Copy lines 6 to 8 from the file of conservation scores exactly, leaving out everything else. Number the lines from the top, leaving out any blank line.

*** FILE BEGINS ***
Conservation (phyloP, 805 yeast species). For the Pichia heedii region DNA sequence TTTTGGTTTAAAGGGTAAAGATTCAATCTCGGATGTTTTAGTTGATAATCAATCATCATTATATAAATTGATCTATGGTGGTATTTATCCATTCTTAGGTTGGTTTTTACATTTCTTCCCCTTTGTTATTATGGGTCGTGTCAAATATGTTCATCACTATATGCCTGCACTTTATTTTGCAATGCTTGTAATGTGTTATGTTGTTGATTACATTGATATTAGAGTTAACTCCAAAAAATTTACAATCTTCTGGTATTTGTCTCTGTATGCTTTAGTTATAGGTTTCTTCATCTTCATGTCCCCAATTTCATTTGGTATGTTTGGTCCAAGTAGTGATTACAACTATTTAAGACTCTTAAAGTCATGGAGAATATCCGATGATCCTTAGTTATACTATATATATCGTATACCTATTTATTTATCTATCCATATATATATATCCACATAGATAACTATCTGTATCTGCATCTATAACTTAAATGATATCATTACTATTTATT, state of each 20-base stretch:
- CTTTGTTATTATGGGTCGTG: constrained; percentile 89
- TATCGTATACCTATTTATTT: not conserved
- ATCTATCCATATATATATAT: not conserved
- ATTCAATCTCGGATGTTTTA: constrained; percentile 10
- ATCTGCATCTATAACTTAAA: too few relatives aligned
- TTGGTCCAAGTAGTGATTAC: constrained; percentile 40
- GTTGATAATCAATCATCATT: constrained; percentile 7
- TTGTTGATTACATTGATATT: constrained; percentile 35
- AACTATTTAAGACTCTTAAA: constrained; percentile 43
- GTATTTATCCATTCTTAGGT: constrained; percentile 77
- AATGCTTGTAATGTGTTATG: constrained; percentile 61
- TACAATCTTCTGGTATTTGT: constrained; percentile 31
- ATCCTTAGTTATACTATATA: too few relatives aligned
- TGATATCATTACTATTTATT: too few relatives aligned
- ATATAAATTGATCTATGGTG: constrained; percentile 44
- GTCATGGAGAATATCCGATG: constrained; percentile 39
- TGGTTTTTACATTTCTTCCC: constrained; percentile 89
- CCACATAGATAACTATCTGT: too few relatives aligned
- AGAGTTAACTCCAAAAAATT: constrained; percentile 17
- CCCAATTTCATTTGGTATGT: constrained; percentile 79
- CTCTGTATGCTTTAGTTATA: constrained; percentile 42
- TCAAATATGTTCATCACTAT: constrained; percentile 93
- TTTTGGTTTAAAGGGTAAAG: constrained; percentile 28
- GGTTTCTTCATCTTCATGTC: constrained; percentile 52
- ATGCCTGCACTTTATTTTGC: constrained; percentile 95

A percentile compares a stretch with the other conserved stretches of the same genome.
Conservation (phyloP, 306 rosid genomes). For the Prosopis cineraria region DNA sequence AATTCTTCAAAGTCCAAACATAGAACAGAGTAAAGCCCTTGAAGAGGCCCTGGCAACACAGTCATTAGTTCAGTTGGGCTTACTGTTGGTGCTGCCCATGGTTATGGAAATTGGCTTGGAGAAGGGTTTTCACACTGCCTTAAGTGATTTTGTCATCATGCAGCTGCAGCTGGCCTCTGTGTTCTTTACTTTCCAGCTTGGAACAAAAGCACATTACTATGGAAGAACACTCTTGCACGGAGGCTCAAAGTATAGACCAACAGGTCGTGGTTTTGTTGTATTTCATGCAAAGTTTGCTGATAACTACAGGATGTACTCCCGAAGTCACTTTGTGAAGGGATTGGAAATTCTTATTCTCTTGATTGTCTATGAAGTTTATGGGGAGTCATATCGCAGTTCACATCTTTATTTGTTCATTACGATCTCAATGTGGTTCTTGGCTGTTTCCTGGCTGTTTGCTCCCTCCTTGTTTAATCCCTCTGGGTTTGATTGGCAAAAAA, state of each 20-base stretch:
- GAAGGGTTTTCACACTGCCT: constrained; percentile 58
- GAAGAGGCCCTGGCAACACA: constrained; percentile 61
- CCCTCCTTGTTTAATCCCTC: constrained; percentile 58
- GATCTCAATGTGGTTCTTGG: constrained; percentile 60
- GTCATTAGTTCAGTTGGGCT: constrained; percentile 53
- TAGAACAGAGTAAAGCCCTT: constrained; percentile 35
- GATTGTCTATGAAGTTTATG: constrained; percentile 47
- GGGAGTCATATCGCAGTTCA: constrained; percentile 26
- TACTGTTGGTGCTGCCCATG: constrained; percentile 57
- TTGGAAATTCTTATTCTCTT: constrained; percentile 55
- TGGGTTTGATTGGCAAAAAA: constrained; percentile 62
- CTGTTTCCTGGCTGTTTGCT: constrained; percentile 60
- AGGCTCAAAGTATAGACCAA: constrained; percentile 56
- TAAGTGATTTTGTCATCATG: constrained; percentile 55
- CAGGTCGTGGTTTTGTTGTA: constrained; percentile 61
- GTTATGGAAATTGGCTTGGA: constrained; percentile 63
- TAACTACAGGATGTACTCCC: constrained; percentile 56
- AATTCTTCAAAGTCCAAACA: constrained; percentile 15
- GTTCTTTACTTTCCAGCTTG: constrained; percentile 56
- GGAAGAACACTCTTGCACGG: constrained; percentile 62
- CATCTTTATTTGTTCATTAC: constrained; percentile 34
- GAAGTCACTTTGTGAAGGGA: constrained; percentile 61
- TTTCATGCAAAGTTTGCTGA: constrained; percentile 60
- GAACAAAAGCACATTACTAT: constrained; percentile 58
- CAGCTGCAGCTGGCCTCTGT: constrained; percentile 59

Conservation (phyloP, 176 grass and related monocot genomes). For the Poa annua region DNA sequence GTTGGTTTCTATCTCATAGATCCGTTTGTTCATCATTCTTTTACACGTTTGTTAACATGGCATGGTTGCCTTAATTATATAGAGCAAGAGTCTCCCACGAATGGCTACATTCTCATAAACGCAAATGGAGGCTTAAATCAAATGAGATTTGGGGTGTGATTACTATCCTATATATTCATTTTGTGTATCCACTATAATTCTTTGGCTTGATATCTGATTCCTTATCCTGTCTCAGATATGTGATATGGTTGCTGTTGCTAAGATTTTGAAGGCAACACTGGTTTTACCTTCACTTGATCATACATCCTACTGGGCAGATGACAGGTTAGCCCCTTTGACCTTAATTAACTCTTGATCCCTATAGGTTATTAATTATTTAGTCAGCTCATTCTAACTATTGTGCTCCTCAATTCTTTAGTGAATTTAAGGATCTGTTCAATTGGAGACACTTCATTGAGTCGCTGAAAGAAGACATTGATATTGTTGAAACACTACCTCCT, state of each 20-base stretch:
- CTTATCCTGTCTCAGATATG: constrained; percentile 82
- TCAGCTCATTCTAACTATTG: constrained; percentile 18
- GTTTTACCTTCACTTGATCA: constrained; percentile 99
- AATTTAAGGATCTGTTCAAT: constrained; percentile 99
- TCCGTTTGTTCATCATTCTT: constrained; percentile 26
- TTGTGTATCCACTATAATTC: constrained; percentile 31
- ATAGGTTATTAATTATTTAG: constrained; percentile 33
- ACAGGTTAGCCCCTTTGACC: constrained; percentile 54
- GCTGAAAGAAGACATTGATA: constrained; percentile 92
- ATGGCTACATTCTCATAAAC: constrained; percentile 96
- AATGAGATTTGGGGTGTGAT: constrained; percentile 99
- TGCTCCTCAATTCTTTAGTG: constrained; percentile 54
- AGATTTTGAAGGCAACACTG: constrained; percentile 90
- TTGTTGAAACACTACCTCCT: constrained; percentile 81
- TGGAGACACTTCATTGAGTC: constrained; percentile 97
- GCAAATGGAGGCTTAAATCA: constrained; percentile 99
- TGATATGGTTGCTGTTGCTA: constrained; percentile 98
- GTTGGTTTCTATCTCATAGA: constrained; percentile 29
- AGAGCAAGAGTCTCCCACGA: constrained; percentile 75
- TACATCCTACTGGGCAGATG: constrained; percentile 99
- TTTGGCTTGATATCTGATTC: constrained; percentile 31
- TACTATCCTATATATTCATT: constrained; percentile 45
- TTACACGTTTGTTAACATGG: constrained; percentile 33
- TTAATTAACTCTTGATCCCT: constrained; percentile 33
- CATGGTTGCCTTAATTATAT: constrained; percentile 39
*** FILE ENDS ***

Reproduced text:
- ATCTGCATCTATAACTTAAA: too few relatives aligned
- TTGGTCCAAGTAGTGATTAC: constrained; percentile 40
- GTTGATAATCAATCATCATT: constrained; percentile 7